Testing for Radon

By Hannah McKenzie | March 20, 2017

Q: Is radon a concern in homes with crawl spaces, and should I get a test?

A: Testing for radon is inexpensive and a commonsense way to minimize the chances of lung cancer in your household. Radon is more prevalent in certain parts of the state than others, but it is worth inspecting no matter where you live.

What is radon?

Radon is a naturally occurring radioactive gas that is emitted when uranium decays. Uranium is found in trace amounts within rock formations all over the world. Radon gets into buildings most often through the soil beneath them, and occasionally through the groundwater. Once inside the building, the gas gets trapped and accumulates.

What’s the big deal?

The concern about radon comes from research showing an association between radon and lung cancer. The National Cancer Institute at the National Institutes of Health (NIH) estimates that there are more than 150,000 lung cancer deaths per year in the U.S., and that 15,000 to 22,000 of those deaths are related to radon exposure. It is the second leading cause of lung cancer after smoking.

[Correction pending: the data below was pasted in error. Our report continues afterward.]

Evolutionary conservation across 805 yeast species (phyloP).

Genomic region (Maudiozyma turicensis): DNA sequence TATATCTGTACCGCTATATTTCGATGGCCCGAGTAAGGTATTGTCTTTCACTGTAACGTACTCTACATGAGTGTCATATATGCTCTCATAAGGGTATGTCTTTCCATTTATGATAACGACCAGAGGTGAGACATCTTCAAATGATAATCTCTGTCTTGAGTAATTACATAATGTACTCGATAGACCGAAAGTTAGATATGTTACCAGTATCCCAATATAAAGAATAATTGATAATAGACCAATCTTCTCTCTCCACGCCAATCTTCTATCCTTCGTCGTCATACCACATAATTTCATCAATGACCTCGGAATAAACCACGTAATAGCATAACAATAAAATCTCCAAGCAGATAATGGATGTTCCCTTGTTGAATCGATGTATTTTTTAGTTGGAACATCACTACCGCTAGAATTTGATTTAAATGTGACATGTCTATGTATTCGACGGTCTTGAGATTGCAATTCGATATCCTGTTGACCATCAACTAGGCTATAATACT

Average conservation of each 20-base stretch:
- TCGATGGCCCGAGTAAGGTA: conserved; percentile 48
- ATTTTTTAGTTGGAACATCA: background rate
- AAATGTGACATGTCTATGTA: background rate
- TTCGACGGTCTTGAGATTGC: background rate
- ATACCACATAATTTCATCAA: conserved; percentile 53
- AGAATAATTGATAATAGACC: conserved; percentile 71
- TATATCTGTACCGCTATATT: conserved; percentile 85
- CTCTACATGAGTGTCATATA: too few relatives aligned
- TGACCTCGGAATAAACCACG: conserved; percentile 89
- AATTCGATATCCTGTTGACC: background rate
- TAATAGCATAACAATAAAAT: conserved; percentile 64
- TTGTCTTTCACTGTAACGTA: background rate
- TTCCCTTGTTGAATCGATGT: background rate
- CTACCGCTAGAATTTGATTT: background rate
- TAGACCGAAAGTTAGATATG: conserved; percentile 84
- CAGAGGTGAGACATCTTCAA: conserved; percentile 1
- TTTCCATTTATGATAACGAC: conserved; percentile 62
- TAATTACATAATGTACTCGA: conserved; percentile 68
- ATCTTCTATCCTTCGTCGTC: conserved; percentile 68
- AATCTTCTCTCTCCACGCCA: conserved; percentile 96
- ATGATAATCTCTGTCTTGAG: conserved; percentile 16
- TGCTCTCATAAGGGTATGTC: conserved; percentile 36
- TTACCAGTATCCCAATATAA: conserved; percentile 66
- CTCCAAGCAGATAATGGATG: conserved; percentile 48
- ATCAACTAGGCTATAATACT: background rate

What’s the solution?

Fortunately, the number of lung cancer deaths attributed to radon can be reduced if people test and fix their homes. Why homes? If you consider the number of hours people are at home versus work versus school, the majority of people’s time is spent at home.

Testing is easy and inexpensive. Visit www.ncradon.org to purchase a short-term radon test kit. A kit costs less than $5 or is free if you have a newborn. It requires opening a plastic bag, setting a tester in an appropriate location, and getting it out in the mail within the stipulated number of days. That’s it!

If your test detects a problem, it can be a relatively affordable home repair—comparable to installing an exhaust fan. You can find a certified radon mitigator to perform the work at www.ncradon.org.

Don’t make assumptions.

Both drafty houses and energy-efficient houses should be tested, as should homes with crawl spaces, basements or slab foundations. If you live in a new house, don’t assume that the builder tested for radon. It is not a North Carolina building code requirement.

Don’t make assumptions based on your type of house or its location. Testing for radon is a must. Being knowledgeable and addressing the problem, should one exist, will reduce future health risks.